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SDS Appliance? SoftIron says YES!



By: davidbyte

December 15, 2016 1:20 pm

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While at the SC16 show in Salt Lake City, SoftIron, a storage startup and SUSE partner,  launched their HyperDrive storage platform.  There are several aspects of their offering screen-shot-2016-12-15-at-2-27-44-pmthat on which I would like to provide comment.

The first is that SoftIron bridges a gap between the proprietary storage arrays from the traditional vendors and the do-it-yourself world of software defined storage.  This enables customers to have an experience that is similar to their existing enterprise storage systems at a lower expense.  By offering the best of open source software-defined storage in an appliance form factor, SoftIron is well positioned to serve as the bridge to a software-defined data center.  An added benefit is that SoftIron sells AND supports these appliances. This is a major risk reducer for enterprise customers.

Another bit that makes the HyperDrive system interesting, is SoftIron has chosen to leverage the ARM v8 architecture.  This choice means that customers can experience potential cost savings at the time of acquisition from a lower cost of goods and during day-to-day operations from reduced power requirements.  The ARM v8 architecture also enables SoftIron to leverage accelerators like network , encryption engines, erasure coding accelerators, etc. that the SoC vendor may have included in silicon.  These additions enable the potential for higher levels of performance for these functions, and when combined with the ability to have significant memory bandwidth available, the performance can only benefit.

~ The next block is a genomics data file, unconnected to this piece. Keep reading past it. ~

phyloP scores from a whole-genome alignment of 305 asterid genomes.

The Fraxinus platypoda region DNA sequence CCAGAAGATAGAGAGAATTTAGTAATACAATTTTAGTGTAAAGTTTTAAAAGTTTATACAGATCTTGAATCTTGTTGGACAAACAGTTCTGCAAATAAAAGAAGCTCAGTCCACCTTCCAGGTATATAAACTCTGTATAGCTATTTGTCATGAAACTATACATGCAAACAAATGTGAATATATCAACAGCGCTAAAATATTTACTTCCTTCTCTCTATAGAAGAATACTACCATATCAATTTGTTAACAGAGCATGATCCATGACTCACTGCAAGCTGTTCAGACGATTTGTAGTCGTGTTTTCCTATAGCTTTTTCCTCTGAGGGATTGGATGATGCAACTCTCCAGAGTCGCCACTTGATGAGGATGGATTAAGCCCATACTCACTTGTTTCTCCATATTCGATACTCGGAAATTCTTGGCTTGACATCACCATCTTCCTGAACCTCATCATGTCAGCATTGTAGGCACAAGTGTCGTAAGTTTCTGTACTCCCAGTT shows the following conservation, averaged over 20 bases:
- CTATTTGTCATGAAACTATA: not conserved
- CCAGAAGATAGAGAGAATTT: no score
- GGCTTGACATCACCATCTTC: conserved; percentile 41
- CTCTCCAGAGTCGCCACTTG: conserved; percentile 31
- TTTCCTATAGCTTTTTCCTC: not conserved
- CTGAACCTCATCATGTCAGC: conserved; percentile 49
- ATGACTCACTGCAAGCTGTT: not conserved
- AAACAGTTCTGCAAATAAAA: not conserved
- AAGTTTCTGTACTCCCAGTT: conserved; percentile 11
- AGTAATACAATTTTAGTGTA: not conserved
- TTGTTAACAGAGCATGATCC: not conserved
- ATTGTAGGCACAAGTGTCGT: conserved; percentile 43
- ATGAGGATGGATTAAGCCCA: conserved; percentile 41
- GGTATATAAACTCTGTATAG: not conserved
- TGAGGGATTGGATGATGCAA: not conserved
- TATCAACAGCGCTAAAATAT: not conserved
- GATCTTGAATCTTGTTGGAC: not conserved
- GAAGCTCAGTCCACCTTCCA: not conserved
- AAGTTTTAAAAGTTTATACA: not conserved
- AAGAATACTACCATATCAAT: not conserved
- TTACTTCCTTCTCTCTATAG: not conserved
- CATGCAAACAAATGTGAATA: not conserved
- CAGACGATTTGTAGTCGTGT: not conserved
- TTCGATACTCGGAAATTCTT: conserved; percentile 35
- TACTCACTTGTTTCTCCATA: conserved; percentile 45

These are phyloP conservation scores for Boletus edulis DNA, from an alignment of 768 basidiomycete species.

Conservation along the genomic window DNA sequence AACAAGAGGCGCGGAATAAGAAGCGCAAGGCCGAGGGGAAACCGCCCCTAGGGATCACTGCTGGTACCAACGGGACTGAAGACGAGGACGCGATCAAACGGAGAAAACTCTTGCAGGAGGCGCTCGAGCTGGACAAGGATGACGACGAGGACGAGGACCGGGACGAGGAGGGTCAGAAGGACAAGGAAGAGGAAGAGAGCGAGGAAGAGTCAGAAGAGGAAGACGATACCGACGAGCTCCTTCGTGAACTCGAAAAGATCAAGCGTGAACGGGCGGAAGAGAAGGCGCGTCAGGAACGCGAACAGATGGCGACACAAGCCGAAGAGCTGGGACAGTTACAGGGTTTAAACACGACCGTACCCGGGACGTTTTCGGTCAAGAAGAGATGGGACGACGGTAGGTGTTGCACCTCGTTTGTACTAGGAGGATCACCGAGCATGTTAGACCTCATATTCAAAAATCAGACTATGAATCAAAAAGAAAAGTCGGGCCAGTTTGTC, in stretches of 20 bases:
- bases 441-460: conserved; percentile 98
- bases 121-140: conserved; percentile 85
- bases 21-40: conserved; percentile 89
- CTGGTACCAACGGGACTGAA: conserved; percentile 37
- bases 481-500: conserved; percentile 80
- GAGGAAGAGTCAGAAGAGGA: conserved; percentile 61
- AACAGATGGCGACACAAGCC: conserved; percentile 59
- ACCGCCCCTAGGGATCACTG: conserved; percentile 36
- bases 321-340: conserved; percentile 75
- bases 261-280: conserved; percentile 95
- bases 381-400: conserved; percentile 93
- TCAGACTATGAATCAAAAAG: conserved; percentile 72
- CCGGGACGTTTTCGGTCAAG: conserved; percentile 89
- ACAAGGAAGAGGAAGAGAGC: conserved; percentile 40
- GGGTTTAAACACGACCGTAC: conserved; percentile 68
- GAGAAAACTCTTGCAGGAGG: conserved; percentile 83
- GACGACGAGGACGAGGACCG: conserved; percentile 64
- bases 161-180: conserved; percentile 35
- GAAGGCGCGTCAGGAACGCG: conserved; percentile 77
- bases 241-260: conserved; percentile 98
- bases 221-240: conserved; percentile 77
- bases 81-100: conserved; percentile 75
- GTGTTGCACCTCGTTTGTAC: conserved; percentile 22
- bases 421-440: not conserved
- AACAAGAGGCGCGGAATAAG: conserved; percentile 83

The hardware and software optimization SoftIron has already done and continues to do, have a lot of potential benefit for customers. It’s plenty easy to assemble a system; it’s a different thing to engineer and plan for vibration, air flow optimization, and maximum performance of the hardware platform when running Ceph.

Personally, I look forward to seeing how customers adopt and deploy HyperDrive systems. The potential power and cost savings are best experienced in the multi-petabyte scale, which is the perfect place for hardware like this that is simple to deploy and manage and maintain.

 

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Categories: Alliance Partners, Integrated Systems, Software-defined Storage, SUSE Storage, Technical Solutions

Disclaimer: As with everything else in the SUSE Blog, this content is definitely not supported by SUSE (so don't even think of calling Support if you try something and it blows up).  It was contributed by a community member and is published "as is." It seems to have worked for at least one person, and might work for you. But please be sure to test, test, test before you do anything drastic with it.

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